When it comes to pirate lore, few places can equal the tales told of the infamous Ile Sainte-Marie, an island off Madagascar's remote east coast.
In the 17th and 18th centuries up to 1,000 pirates reportedly called the rocky island home, including widely-feared brigands William Kidd and Thomas Tew. Thanks to its safe and secluded bays and location on the trade routes frequented by treasure-laden ships returning home from the East Indies, Sainte-Marie (known locally as Nosy Boraha or St. Mary's Island in English) afforded the perfect spot for shifty sailors looking for booty and a friendly place to live with like-minded looters.
With so many pirates abiding on the island, some even raising families at the time, it's no wonder Sainte-Marie claims to have what may be the world's only legitimate pirate cemetery, a must-see for anyone braving all the hours required to get there.
Atop a verdant hill and overlooking a deep inlet once used by the same pirates who supposedly rest six feet below, visitors can walk among crumbling headstones and swaying sailor palms. Cyclones and centuries have worn away many of the well-aged engravings on the stone markers. But clearly visible on one grave, among wrought iron crosses and knee-high grass, there remains the clear outline of an almost childlike carving of a skull and cross bones.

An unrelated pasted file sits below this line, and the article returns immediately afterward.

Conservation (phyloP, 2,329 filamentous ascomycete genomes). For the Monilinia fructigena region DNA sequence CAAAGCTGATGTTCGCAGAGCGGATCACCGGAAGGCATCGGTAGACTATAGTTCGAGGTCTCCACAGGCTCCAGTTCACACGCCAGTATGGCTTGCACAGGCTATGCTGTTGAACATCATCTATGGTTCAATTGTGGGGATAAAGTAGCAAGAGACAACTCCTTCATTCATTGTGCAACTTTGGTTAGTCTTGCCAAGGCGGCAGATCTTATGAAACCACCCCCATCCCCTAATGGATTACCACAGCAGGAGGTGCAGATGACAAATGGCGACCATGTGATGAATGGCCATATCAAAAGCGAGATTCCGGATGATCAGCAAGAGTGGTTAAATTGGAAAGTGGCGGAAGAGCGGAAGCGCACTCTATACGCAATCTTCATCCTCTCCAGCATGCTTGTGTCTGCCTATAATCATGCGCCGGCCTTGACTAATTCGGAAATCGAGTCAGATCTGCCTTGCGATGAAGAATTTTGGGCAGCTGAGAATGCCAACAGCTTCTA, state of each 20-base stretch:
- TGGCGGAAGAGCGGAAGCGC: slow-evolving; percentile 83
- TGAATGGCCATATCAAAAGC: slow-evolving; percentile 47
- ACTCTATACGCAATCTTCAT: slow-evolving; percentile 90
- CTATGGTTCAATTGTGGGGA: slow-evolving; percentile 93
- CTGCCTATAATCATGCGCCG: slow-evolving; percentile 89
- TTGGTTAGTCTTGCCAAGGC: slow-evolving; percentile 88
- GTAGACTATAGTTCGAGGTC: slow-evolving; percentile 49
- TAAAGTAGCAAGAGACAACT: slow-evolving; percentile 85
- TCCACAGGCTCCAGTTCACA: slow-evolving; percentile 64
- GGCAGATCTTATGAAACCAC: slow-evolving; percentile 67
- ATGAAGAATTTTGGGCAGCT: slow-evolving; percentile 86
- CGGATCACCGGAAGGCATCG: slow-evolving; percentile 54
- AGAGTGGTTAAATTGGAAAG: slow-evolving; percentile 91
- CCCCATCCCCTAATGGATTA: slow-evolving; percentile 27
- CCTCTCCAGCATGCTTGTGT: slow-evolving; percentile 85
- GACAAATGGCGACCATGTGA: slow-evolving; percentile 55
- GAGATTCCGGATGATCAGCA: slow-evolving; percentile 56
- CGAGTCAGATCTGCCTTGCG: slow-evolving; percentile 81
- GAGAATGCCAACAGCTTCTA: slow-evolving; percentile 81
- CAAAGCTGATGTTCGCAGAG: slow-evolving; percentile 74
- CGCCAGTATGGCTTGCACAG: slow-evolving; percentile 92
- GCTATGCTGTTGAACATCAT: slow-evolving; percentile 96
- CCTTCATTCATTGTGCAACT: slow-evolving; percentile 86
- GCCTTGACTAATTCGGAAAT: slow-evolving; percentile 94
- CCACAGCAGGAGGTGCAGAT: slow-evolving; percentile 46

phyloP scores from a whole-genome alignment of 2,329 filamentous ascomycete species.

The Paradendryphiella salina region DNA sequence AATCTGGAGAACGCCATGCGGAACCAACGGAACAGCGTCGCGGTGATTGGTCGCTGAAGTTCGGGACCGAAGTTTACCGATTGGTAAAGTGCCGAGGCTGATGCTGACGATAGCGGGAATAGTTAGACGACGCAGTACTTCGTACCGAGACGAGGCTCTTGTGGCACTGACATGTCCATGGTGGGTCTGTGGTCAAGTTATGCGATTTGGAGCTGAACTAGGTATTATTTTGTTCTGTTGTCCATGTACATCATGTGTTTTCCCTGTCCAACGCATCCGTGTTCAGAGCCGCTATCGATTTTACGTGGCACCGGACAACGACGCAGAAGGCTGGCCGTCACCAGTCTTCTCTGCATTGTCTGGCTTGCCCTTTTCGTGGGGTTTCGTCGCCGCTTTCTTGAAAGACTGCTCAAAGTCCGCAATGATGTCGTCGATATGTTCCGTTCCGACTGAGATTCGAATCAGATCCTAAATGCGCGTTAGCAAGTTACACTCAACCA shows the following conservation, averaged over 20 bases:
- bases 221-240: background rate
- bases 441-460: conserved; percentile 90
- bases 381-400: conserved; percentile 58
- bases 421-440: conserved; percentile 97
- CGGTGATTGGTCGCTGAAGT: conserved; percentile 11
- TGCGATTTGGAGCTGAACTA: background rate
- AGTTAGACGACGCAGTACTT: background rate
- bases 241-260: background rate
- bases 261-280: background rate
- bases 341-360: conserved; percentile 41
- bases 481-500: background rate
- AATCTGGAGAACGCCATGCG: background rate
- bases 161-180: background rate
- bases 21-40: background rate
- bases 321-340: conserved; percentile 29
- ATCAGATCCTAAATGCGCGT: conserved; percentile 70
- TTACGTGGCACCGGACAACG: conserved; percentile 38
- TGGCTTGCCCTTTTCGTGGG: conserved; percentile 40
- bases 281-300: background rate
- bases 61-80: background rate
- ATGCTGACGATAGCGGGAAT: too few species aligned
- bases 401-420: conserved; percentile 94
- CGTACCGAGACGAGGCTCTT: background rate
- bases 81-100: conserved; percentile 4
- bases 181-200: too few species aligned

Is it authentic? Everyone on the island, including government tourism officials, naturally claim it is.
And with so many pirate legends floating around Sainte-Marie, it's easy to believe.
For my wife and I during a recent visit, it didn't really matter. Sipping a locally-made rum we'd plundered (err, purchased) from a store back in town, we sat alone among the centuries-old headstones as the sun set, imagining what life must have been like way back then. Dead pirates or not, this cemetery is a place you can't miss next time you're in Madagascar.
The remains of what may be the world's only legitimate pirate cemetery still serve as an eerie place to visit on Ile Sainte-Marie, a slender island some 30 miles off the east coast of Madagascar.
The skull and crossbones carved into the grave stone above marks the final resting place of what islanders say is one of many pirates buried here.
An aging, hand-painted sign points out the route to the graveyard.
Getting to the cemetery is not for the faint of heart--it's also a trip best undertaken at low tide. Above, the author "walks the plank" across a fast-flowing inlet to reach the overgrown trail head leading up a hill to the graveyard.
With engravings that reveal burial years from as far back as the 1700s, many of the headstones are showing their age.
The cemetery offers tranquil views across the nearby bay and the Indian Ocean beyond.
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